The Roar
The Roar


AFL's new TV deal redefines our sporting landscape

28th April, 2011
9341 Reads
AFL CEO Andrew Demetriou

AFL CEO Andrew Demetriou addresses the media during an AFL Media Conference at AFL House, Melbourne. Slattery Images

The AFL’s billion-dollar television deal is the equivalent of a big bang for Australian sports – a cosmic explosion that will redefine the landscape. With the AFL’s deal with Channel Seven and Foxtel locked in for 2012 to 2016, other codes most now jockey for their own deals from what’s left.

The deal looks like this: four games on free-to-air (on Seven with the possibility they will on-sell a game or two per round to Channel Nine or 10); all nine games per weekend live on a dedicated AFL channel on Foxtel; significantly better coverage in the outsider territories of NSW, ACT and Queensland, with four live free-to-air games on Seven Mate in addition to the Foxtel AFL channel; all nine games live on Telstra mobiles; live Friday night footy via free-to-air into Victoria, NSW, Queensland and Tasmania (no luck South Australia and Western Australia).

There’s also the $1.25 billion to go into the AFL’s coffers to help clubs on the breadline, fuel Gold Coast Suns’ and Greater Western Sydney Giants’ development, and assist the grassroots game from regional clubs to the innovative Foxtel Cup.

With GWS Giants set to join the Gold Coast Suns in the AFL in 2012, the increased free-to-air presence in NSW and Queensland will be key to the continuing the growth of the game in rugby union and league’s heartlands, helped by the $253 million that remarkably topped up the predicted $1 billion deal.

Greater coverage on Seven Mate as opposed to the current deal’s extreme timeslots should help the sport develop beyond its current niche in those areas.

But the real impact of the deal goes well beyond the AFL’s boundaries and greatly impacts wider Australian sport.

For one, the deal represents, or at least confirms, the key role pay television plays in Australian sports, for Foxtel and Austar are the real winners here.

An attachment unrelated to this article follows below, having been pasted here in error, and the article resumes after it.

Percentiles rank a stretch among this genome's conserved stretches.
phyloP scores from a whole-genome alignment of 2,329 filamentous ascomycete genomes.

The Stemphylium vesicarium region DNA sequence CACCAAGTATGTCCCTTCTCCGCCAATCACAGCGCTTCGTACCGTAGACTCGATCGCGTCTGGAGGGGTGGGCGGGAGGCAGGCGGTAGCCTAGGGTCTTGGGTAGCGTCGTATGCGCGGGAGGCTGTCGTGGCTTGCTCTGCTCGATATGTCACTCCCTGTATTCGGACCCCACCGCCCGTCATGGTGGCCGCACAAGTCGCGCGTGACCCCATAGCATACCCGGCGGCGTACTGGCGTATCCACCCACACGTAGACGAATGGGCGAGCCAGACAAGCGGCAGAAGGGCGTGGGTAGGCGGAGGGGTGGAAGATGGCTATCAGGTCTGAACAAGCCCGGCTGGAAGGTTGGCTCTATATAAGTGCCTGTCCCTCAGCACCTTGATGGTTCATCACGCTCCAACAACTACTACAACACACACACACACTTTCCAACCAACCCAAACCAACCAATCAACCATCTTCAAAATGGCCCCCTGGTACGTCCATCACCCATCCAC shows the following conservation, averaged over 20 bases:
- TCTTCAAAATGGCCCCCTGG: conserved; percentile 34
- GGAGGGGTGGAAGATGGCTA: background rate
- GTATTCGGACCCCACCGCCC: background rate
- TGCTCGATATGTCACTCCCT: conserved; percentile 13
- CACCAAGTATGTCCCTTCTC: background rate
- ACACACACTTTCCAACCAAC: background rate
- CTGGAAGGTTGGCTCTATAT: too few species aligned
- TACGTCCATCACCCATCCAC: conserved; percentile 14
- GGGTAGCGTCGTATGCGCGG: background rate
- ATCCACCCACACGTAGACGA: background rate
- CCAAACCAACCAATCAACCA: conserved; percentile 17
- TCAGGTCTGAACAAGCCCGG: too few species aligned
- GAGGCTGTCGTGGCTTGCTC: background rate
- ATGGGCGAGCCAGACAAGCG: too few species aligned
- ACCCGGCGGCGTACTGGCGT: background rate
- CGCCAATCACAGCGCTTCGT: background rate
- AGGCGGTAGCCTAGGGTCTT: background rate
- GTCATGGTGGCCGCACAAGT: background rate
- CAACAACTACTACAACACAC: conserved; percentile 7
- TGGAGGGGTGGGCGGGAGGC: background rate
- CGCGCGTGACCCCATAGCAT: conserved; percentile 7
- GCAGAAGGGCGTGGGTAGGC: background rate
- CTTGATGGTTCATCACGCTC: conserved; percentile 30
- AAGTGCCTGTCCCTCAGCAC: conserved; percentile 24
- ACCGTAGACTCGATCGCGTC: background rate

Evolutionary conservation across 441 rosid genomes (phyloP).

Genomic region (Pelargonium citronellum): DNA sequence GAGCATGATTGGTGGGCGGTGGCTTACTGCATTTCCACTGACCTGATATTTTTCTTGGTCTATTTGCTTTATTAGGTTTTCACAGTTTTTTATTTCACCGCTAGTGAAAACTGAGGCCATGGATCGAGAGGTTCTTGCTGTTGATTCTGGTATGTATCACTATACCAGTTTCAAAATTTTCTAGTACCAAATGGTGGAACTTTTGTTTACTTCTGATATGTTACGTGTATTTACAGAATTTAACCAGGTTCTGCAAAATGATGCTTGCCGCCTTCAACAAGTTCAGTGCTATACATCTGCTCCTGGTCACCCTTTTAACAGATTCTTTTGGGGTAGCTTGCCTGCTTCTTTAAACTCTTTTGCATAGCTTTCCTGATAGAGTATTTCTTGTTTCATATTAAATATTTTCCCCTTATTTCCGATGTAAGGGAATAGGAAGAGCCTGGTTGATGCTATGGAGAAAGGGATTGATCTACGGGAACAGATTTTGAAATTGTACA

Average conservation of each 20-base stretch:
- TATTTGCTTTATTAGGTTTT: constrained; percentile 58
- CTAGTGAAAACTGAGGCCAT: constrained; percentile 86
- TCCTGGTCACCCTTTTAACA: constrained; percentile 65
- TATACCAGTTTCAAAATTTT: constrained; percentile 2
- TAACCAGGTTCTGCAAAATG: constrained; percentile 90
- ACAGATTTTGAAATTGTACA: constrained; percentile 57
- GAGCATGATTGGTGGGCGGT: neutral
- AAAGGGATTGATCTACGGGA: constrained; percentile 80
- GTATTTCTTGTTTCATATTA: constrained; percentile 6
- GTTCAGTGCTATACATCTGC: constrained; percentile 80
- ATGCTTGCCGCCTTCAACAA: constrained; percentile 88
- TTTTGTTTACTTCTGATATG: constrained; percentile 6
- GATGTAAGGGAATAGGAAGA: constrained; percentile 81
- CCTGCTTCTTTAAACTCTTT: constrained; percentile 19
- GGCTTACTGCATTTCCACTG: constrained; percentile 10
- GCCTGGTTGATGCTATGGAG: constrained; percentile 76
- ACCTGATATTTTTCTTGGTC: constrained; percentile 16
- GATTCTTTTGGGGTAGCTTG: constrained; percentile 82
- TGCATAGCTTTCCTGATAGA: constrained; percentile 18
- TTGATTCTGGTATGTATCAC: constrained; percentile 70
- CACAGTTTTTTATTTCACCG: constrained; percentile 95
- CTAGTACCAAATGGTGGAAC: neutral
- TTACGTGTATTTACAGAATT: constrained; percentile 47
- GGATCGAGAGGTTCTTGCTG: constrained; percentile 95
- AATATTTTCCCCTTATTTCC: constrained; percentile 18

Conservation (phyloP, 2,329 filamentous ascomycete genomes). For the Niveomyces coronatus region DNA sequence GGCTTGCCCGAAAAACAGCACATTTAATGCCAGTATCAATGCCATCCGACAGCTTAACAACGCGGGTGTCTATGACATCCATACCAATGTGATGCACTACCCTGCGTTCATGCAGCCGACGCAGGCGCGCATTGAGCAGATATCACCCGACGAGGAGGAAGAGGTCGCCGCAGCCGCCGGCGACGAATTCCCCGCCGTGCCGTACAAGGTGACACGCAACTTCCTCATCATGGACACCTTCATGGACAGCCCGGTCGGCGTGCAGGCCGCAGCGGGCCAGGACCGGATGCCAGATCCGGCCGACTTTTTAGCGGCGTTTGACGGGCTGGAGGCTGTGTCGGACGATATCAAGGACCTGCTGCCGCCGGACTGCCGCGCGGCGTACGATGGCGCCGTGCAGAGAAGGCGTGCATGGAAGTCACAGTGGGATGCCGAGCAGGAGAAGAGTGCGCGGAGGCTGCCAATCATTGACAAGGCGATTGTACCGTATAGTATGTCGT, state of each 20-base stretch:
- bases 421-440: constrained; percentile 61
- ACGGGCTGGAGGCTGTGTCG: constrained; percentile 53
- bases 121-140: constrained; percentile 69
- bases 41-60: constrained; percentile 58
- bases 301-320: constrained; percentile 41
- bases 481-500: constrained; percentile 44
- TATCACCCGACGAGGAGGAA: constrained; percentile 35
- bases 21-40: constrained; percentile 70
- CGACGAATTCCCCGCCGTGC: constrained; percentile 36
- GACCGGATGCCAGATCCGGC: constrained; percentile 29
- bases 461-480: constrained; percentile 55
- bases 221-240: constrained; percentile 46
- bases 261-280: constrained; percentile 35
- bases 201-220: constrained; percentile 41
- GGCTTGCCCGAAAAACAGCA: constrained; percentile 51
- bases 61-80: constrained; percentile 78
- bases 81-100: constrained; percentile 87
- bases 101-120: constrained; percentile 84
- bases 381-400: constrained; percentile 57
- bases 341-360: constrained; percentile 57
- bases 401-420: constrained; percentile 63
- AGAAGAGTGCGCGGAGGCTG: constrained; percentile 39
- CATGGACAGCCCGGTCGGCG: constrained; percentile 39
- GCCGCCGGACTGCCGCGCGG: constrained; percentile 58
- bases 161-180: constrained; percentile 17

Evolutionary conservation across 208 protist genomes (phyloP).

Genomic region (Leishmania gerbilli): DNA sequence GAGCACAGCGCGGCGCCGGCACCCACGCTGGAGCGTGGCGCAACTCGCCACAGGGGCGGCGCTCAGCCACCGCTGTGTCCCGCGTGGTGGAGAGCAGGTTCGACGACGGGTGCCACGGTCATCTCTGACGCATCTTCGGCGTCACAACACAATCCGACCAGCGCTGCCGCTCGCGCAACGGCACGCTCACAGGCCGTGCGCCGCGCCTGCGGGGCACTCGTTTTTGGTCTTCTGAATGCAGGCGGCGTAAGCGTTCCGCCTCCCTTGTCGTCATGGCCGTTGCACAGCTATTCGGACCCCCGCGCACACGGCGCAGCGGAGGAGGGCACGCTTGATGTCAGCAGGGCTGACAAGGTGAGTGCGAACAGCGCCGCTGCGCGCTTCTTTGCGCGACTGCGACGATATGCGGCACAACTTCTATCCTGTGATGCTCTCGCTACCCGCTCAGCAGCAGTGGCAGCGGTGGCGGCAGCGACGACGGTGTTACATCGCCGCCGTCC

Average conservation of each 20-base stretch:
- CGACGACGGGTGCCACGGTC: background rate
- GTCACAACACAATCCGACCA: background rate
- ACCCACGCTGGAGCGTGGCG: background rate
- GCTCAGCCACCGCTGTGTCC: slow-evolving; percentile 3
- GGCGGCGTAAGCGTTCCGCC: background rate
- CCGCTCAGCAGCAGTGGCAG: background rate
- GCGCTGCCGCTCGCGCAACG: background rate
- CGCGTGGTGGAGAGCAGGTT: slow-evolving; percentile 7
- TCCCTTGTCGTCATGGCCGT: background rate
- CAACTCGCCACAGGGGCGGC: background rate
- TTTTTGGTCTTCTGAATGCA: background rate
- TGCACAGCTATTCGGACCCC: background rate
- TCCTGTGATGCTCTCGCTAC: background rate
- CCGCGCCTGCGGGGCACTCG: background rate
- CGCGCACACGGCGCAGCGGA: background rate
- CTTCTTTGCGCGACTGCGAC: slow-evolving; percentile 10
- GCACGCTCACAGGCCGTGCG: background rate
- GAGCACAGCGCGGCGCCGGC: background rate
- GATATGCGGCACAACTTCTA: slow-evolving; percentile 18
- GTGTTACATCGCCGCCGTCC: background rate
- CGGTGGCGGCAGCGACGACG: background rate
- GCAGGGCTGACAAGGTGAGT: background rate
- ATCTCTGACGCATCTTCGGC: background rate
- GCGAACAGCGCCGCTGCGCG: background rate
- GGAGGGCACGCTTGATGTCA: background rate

Foxtel have remarkably scored live coverage of all nine matches per round, plus finals bar the grand final. It’ll see the relaunch of a 24/7 AFL channel – wall-to-wall coverage for the code with uniform coverage on the channel across Australia.


The importance of premium sporting content for pay-TV cannot be understated. 23 of the 25 top rated programs on Foxtel last week were AFL, NRL or Super Rugby content. When OneHD – Australia’s first 24/7 free-to-air channel – was launched amidst the digital television revolution, we assumed the domination of Fox Sports and pay-TV in the sporting realm was on the decline.

But the move away from sports-only content on OneHD and its struggle for ratings, other free-to-air channels stubbornly resisting live coverage, the subsequent dip in ratings and the preference of Better Homes and Gardens over live footy, proved there is only so much demand for sport to the mainstream masses.

With a number of key powerbrokers behind Fox protecting its interests, it’s little wonder it’s held sway in the face of free-to-airs recent sporting dalliance. This deal, if anything, proves how important pay-TV is to Australian sports.

With the launch of the AFL channel hosting all its Aussie Rules content, Fox Sports will supposedly have more room across its three channels (assuming it keeps all three) for other sports, which, you’d expect, to be filled by the fringe sports that found a new home on OneHD but could be squeezed out by their shift to a wider entertainment focus.

Meanwhile, for the one-third of us with Foxtel and the its sports package, why would you bother with Channel Seven’s AFL coverage ever again when Foxtel is showing all matches live, without commercials from siren to siren and in high definition? Foxtel can offer AFL fans a footy utopia for $60-odd per month, away from the infuriating delays, Better Homes and Gardens lead-ins, standard definition and Desperate Housewives promos.

It’s a tremendous selling point for Foxtel – and they intelligently countered fans’ concerns that their AFL content would come at an additional cost, confirming the channel will be part of their current sports package.